Beyond deposits, many mass market customers’ needs are served by Microfinance Banks that provide a better user experience. But agent banking combined with customer-centric product development and appropriate partnerships with fintech companies could extend the range of personalised retail services that Deposit Money Banks offer. This would allow them to compete with the Microfinance Banks.

How Might Institutions Harness Opportunities in Customer Development in Nigeria?

One of the research focus pillars in the recently published Agent Network Accelerator Research: Nigeria Country Report 2017 by the Helix Institute of Digital Finance has been customer development. The report outlines the need for providers to use research to generate compelling value propositions beyond cash deposits and cash withdrawals. We have identified use-cases within the payments space, including social transfers from donors or government, person-to-business, for instance, payment of school fees and person-to-person funds transfer. Designing use-cases around pain points would drive customer adoption and thereby revenue per customer.

The survey finds that providers have been doing little to promote uptake and usage. Rather, innovative agents have themselves developed mechanisms to promote uptake and usage. Typically, these mechanisms are built around digitising locally accepted cash-management practices:

a) Providing Microloans to Customers

Agents offer passbooks to customers for record-keeping and use these records to provide loans to them. A good number of agents report that the act of filling up the passbooks themselves provides opportunities to interact with the customers, making them feel “special”. Agents value the customers’ body language and demeanour as additional information that is critical in the intuition-based assessment of customers for microloans – of course, in addition to the transactional patterns. The transaction sessions with customers also involve asking personal questions to unearth their financial needs. An agent reported that he would provide a higher value loan to a customer who was confident enough to share more about their personal business progress than one who provided guarded responses.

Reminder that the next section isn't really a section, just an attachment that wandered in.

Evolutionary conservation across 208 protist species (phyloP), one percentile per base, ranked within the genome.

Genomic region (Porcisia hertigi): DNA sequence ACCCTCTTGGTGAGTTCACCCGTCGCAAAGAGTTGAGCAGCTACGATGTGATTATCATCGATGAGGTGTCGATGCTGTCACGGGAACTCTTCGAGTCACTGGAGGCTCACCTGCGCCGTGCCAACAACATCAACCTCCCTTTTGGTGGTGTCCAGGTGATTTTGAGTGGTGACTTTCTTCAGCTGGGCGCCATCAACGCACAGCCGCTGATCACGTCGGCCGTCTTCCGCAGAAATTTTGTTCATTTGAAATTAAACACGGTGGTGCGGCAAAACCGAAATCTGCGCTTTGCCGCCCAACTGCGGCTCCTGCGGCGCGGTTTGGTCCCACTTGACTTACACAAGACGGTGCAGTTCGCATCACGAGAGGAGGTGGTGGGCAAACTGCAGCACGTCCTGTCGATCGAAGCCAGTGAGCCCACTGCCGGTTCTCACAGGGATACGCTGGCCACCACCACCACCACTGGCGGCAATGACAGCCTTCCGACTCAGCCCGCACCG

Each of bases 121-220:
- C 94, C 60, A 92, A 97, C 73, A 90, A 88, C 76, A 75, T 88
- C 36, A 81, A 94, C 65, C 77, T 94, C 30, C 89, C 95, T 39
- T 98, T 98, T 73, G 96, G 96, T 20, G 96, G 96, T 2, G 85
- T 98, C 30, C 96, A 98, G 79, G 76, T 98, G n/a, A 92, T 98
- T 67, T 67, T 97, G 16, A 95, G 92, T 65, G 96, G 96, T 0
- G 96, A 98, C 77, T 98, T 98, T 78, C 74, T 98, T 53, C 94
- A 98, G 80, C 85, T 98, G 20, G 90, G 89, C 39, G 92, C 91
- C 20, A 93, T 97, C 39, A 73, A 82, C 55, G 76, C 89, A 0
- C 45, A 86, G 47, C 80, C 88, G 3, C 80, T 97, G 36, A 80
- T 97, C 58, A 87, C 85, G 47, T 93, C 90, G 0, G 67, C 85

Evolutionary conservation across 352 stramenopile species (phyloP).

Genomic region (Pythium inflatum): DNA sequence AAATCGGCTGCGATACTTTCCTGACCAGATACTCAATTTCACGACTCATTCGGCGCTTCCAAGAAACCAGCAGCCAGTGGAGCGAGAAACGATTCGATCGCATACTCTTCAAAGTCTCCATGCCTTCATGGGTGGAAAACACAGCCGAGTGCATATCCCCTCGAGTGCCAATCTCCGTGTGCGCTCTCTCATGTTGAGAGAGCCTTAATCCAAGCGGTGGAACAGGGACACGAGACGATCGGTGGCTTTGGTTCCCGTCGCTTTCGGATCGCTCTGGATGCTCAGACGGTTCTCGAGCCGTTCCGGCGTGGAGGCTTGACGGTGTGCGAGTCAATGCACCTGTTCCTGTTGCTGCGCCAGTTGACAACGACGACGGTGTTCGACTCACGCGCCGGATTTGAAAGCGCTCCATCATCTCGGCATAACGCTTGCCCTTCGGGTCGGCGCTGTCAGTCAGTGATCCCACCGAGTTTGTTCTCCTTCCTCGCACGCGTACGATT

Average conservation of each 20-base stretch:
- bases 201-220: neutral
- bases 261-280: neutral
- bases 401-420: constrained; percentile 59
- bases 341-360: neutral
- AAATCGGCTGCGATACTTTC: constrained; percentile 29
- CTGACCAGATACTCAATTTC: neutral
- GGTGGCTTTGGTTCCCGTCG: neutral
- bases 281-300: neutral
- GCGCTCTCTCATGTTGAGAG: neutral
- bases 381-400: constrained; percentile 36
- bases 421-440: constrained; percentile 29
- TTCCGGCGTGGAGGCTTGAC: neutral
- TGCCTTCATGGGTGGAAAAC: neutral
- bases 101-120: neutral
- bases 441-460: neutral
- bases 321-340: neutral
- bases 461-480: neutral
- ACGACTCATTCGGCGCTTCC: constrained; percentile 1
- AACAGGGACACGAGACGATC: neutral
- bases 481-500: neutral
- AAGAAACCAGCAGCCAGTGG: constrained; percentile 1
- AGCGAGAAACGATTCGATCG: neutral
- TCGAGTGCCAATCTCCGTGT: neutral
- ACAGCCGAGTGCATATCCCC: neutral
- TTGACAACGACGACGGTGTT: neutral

The takeaway for providers: This example shows how agents use their customer relationship and information available on the channel to reduce the risk of micro-lending. The options available to providers include lending to the agents for on-lending or adopting agents into micro-lending processes given that pure digital lending carries significant risks of non-recovery.

b) Digitising Esusu and Ajoo1 Using Roving Employees

Some agents employ roving staff to provide Esusu services and facilitate Ajoo services through the agent banking channel. From the Helix field interactions, agents report that considerable financial information is shared in the Ajoo meetings, and this could be helpful in product evolution to make solutions more meaningful to the daily lives of customers.